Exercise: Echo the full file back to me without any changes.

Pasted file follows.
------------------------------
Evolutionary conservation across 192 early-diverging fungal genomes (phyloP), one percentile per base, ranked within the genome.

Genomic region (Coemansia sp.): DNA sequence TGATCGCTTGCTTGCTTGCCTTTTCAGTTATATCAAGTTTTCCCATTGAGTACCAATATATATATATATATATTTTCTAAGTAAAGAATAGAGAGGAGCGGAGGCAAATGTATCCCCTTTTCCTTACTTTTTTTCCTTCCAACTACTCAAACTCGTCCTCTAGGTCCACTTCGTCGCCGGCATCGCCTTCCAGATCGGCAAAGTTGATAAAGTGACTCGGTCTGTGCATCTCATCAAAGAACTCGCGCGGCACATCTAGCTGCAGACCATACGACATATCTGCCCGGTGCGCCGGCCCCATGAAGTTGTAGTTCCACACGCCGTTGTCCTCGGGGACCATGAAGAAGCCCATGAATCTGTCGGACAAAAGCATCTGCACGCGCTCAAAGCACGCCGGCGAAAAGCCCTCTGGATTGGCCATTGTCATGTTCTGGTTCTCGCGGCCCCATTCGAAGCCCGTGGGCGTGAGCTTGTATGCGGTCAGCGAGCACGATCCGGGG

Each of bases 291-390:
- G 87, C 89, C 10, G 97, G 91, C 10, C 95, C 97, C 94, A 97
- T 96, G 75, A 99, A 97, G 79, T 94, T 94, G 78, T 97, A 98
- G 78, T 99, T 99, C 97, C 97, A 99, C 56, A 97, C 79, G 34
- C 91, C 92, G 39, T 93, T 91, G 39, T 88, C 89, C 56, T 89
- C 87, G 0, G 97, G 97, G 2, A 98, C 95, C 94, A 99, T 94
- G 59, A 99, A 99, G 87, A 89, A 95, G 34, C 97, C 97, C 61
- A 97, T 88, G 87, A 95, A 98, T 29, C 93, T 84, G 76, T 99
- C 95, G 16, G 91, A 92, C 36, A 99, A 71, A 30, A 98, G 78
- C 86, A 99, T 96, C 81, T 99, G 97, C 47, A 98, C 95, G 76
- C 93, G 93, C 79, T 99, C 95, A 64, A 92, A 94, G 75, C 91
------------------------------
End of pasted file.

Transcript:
Evolutionary conservation across 192 early-diverging fungal genomes (phyloP), one percentile per base, ranked within the genome.

Genomic region (Coemansia sp.): DNA sequence TGATCGCTTGCTTGCTTGCCTTTTCAGTTATATCAAGTTTTCCCATTGAGTACCAATATATATATATATATATTTTCTAAGTAAAGAATAGAGAGGAGCGGAGGCAAATGTATCCCCTTTTCCTTACTTTTTTTCCTTCCAACTACTCAAACTCGTCCTCTAGGTCCACTTCGTCGCCGGCATCGCCTTCCAGATCGGCAAAGTTGATAAAGTGACTCGGTCTGTGCATCTCATCAAAGAACTCGCGCGGCACATCTAGCTGCAGACCATACGACATATCTGCCCGGTGCGCCGGCCCCATGAAGTTGTAGTTCCACACGCCGTTGTCCTCGGGGACCATGAAGAAGCCCATGAATCTGTCGGACAAAAGCATCTGCACGCGCTCAAAGCACGCCGGCGAAAAGCCCTCTGGATTGGCCATTGTCATGTTCTGGTTCTCGCGGCCCCATTCGAAGCCCGTGGGCGTGAGCTTGTATGCGGTCAGCGAGCACGATCCGGGG

Each of bases 291-390:
- G 87, C 89, C 10, G 97, G 91, C 10, C 95, C 97, C 94, A 97
- T 96, G 75, A 99, A 97, G 79, T 94, T 94, G 78, T 97, A 98
- G 78, T 99, T 99, C 97, C 97, A 99, C 56, A 97, C 79, G 34
- C 91, C 92, G 39, T 93, T 91, G 39, T 88, C 89, C 56, T 89
- C 87, G 0, G 97, G 97, G 2, A 98, C 95, C 94, A 99, T 94
- G 59, A 99, A 99, G 87, A 89, A 95, G 34, C 97, C 97, C 61
- A 97, T 88, G 87, A 95, A 98, T 29, C 93, T 84, G 76, T 99
- C 95, G 16, G 91, A 92, C 36, A 99, A 71, A 30, A 98, G 78
- C 86, A 99, T 96, C 81, T 99, G 97, C 47, A 98, C 95, G 76
- C 93, G 93, C 79, T 99, C 95, A 64, A 92, A 94, G 75, C 91